This Mind Trick Boosts Retirement Savings Rates by 31 Percent

This Mind Trick Boosts Retirement Savings Rates by 31 Percent
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Boosting your retirement savings could be as simple as closing your eyes and imagining your golden years.

Folks who picture their retirement say they should sock away 31 percent more money compared with people who do not think about what their retirement will be like, according to a recent survey from investment management firm Capital Group.

About 1,200 American adults with a 401(k), individual retirement account or other savings were polled for the survey.

Half of the participants received a version of the survey that included the question, “What percent of income should people save from their paycheck in their retirement savings account?”

The other half received a different version of the survey. Before it posed that question, it prompted participants to imagine what they want their lives to be like in their 60s, 70s and beyond.

Specifically, this version of the survey asked respondents 15 questions about:

  • Activities they expect to pursue in their 60s, 70s, 80s and beyond
  • How retirement will be different for them than it was for older generations
  • Their investment objectives
  • Aging population trends

The participants who were simply asked for a retirement savings rate said people should save 16.2 percent of their paycheck in a retirement account, on average. The participants who were first prompted to think about their own retirement, however, said 21.2 percent, on average.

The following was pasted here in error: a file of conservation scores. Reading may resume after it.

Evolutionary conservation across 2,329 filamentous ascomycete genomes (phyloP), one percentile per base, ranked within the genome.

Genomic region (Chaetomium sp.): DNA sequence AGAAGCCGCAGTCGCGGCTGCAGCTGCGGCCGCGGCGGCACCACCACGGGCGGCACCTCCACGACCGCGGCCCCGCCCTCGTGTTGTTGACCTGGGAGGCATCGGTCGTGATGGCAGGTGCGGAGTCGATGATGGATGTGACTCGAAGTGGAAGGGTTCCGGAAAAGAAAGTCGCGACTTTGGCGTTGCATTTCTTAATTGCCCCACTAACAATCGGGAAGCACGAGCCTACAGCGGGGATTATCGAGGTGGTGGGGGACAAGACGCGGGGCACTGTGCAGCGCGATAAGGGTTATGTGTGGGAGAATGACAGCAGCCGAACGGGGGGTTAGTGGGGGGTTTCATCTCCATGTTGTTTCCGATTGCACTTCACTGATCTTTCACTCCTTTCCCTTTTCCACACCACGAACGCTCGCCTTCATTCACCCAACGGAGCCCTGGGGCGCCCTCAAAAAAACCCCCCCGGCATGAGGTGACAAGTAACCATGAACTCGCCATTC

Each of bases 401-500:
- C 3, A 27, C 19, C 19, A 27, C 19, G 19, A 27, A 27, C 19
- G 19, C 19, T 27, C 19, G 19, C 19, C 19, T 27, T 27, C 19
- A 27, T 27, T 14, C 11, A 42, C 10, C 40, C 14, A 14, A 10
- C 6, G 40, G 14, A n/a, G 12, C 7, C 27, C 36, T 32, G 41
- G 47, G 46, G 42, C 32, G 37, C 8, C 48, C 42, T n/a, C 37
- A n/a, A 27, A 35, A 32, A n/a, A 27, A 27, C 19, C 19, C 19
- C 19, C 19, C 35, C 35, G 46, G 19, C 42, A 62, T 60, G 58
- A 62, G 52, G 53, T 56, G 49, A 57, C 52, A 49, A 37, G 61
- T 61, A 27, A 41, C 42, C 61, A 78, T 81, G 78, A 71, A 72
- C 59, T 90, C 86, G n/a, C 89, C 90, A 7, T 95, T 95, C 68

That’s an increase of about 31 percent for the folks who envisioned their retirement.

Among women, the increase was more pronounced. Women who were not prompted to envision their retirement said people should save 15.9 percent of their paycheck, while women who did imagine life in retirement said 22.5 percent. That’s increase of about 42 percent for women picturing their retirement.

Heather Lord, senior vice president and head of strategy and innovation at Capital Group, notes:

“The financial services industry sometimes accentuates worries and guilt to get people to pay more attention to planning and saving for retirement. Fear doesn’t generally work. We believe — and our survey shows — that imagining one’s later years is a powerful exercise that helps drive increased average savings per paycheck for retirement.”

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